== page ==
Ravindra’s wish to reveal the potential for actual practice that the Gitaoffers is visible throughout the commentary. He brings out the unifying character of the buddhi in which intellect, heart and will are in their proper places through a “Special quality of attention” which is the “great lookout of awareness from where one can perceive the great scenery on the still subtler side of reality.”
The word Dharma can be interpreted at many levels and has several shades of meaning attached to it, like duty, personal duty, duty of one’s situation in life, or even personal predilection. The author invites us to see the difference between “right action” based in the many interpretations of dharma, and action that is performed by the “right actor.” “Dharma is concerned with the quality of the action, whereas yoga is concerned with the quality of the actor. Krishna maintains a creative tension between dharma and yoga.”
Our actions in life show us the difference between the same action undertaken in different states of attention. We are invited to see the difference between “right action” based in the many interpretations of dharma, and action that is performed by the “right actor.” Ravindra’s commentary on Krishna’s call clearly elucidates what Krishna wants us to do. “To be in yoga means, before anything else, to be united with the source of intelligence and energy that is above oneself.”
Ravindra argues that we need to free ourselves from the natural tendency of the ego that is bound helplessly to the poles of the opposites such as like and dislike. There is a need for a higher perspective which is in harmony with the cosmic order even as it reflects in the smallest actions on the ground. The author cites yajña karma as “action undertaken as a sacrifice in the service of the Sacred and with the participation of non-egoistic energies” as a means of freeing action from bondage.
Ravindra quotes Christ to illustrate the perfect example of yajñakarma. “I do nothing of myself… I seek not mine own glory… I am not the source of words I speak to you: it is the Father who dwells in me doing His own work.” (John 8:28; 8:50;14:10)
And immediately as if pre-empting the possibility of distortion, we are reminded that there is a fine line separating detachment from indifference. We need to engage in the battle skillfully while remaining above it, “…impartial to success or failure.”
How do we work with the quicksilver nature of our mind which identifies with and takes on the hues of all it perceives? We are introduced to the idea that in the Hindu tradition there is a clear distinction between the individual self and the supra-personal Self. Ravindra brings out the direction that Krishna points to with a clear instruction towards the creation of a connection with subtler levels as suggested by Madame de Salzmann. “Everything is in relation with other levels. If the energy of the body is not related to something higher, it will be taken by something lower.”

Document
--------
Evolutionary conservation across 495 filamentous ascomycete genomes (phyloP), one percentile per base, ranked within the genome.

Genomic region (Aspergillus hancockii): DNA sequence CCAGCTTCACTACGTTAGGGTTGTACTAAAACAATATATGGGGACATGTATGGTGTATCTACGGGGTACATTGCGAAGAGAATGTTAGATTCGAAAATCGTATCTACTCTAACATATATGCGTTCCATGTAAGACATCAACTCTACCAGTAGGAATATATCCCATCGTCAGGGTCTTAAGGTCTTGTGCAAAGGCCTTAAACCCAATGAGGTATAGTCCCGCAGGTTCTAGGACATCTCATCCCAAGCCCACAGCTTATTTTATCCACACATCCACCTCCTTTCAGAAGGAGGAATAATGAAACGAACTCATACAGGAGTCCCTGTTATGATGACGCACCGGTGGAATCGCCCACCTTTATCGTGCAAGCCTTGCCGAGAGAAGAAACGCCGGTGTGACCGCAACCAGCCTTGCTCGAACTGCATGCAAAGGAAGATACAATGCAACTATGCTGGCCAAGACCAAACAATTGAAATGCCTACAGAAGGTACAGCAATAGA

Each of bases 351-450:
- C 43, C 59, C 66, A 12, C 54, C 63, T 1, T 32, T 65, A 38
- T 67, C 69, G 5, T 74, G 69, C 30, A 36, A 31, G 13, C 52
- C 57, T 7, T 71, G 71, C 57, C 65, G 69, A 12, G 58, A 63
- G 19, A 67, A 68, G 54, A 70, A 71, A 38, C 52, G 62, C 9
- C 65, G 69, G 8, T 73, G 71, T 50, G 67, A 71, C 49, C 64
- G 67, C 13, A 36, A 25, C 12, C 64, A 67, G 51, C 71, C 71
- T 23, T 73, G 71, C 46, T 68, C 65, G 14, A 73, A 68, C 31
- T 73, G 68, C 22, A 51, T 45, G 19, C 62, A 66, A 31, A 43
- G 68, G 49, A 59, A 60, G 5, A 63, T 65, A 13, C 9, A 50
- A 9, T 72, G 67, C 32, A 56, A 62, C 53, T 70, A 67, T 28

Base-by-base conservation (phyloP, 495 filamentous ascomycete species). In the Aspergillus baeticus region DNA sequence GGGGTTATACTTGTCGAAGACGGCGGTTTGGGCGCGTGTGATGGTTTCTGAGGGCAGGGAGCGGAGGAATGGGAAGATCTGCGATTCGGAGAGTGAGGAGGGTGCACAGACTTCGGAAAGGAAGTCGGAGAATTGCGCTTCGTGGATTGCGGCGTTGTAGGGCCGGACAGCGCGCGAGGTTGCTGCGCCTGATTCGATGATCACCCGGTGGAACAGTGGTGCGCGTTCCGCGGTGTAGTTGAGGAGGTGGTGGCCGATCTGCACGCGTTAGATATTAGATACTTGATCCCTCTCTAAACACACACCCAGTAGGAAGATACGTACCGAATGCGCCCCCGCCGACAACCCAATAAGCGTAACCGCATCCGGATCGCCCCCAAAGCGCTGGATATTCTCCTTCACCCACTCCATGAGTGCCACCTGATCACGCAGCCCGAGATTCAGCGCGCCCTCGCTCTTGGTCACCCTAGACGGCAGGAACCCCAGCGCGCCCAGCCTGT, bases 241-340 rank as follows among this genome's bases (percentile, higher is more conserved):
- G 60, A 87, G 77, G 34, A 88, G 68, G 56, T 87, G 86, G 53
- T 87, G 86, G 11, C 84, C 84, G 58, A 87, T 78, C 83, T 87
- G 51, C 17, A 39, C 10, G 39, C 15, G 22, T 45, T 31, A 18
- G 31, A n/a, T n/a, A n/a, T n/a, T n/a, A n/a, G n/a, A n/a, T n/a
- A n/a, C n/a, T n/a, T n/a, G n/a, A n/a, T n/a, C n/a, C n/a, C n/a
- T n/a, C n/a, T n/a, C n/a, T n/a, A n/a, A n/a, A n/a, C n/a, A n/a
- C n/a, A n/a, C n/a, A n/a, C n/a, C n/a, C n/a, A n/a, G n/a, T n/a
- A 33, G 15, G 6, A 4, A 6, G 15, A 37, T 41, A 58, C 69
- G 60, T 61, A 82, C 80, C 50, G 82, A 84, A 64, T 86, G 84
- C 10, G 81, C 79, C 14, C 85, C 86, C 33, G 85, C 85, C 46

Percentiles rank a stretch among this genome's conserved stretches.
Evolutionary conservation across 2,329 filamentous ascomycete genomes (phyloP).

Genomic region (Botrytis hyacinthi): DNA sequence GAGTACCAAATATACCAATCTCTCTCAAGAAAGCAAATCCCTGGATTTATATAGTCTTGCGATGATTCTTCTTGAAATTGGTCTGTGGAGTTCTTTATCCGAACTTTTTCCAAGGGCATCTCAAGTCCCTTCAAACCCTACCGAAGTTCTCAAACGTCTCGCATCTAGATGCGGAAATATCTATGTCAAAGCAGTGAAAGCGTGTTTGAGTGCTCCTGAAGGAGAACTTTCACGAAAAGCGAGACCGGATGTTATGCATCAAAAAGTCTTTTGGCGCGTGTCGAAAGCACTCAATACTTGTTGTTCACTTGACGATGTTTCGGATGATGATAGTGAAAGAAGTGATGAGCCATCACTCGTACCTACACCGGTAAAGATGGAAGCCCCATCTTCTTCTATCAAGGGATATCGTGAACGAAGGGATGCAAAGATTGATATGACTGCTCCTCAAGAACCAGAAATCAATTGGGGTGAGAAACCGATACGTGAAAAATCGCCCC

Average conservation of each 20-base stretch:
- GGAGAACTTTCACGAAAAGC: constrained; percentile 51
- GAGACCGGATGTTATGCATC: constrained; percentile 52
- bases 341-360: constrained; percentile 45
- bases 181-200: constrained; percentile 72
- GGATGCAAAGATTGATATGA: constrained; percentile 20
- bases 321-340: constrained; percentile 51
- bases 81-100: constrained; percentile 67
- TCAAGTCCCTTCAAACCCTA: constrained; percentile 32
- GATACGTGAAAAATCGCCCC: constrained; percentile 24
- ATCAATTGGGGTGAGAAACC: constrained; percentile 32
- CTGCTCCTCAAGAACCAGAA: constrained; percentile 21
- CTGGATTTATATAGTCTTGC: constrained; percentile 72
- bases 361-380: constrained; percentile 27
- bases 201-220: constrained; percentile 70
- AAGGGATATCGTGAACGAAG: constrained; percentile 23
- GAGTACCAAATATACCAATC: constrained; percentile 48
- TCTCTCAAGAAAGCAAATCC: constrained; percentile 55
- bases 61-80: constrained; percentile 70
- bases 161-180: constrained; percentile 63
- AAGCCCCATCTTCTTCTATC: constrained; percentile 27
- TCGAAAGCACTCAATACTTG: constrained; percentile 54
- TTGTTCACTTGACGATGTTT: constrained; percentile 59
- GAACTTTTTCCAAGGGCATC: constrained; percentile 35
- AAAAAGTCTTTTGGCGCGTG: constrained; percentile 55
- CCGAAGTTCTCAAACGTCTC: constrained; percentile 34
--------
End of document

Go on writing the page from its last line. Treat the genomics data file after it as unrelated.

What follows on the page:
How can we bring these different levels of energies and reality into relationship not only for ourselves but for the benefit of those forces that nurture the cosmos? “Human beings cannot merely receive benediction from above; they have to play their part in the maintenance of the cosmic order.” Yajña is the act of collaboration between human beings and subtler levels of existence that brings about a process of mutual nourishment.
Through the medium of love and sacrifice “[t]he whole universe participates in yajña through the principle of reciprocal maintenance.”
The author brings clarity to the question of “love” and bhakti which is integral to the Gita and to all spiritual traditions. The fact that there is no mention of the path of devotion and of bhakti until the last shloka in the sixth chapter is viewed by him as an “indication that any notion of love or worship without the necessary development of discernment and right behavior is likely to result in sentimentality or fanaticism, as is far too manifest in the histories of all religions.”
He brings our attention to the fact that love is not possible at the level of attachment and sentimentality. “As long as the ego is in-charge, … as long as there is selfishness, all our actions are without love. If we act without love, there is violation of the spirit…. True ahimsa (translated as non-violation), as well as compassion and love, are properties of the real world where they are a natural consequence of insight.”
Always returning to the practical needs of those who search, Ravindra interprets Krishna’s answers to Arjuna in a way that they are accessible to the modern mind. Arjuna wishes to know how we can recognize a person of steady wisdom? We are told a Hasidic story that has echoes in the Zen tradition as well in answer to this query. Does the pupil visit his master to hear words of wisdom? “No,” the pupil answers, “I want to see how he ties his shoe laces.”
Ravindra’s commentary on the Gita connects us to the inner realities of the human condition and the possibilities therein. He urges us to consider the resonance between our own Svabhava (the essential inner being of a person) and Krishna’s own being or Madbhava. As he points out, “We cannot come to Krishna without first coming to our own deepest self.” Through this insightful interpretation, the Bhagavad Gita becomes available for those who seek to tread the ancient path to the Real.
From Parabola Volume 43, No. 2, “The Miraculous,” Summer 2018. This issue is available to purchase here. If you have enjoyed this piece, consider subscribing.
By Vinita Kaushik Kapur
Vinita Kaushik Kapur is a social anthropologist by profession. Her inner search has taken her to subsistence farming, dairying, the dhrupad form of music, and homeopathy. She founded and ran an alternative school based on J. Krishnamurti’s paradigm of education. She helped run an ashram in the Himalayas after the death of her teacher, Madhava Ashish, and at present participates in the Gurdjieff Work in India.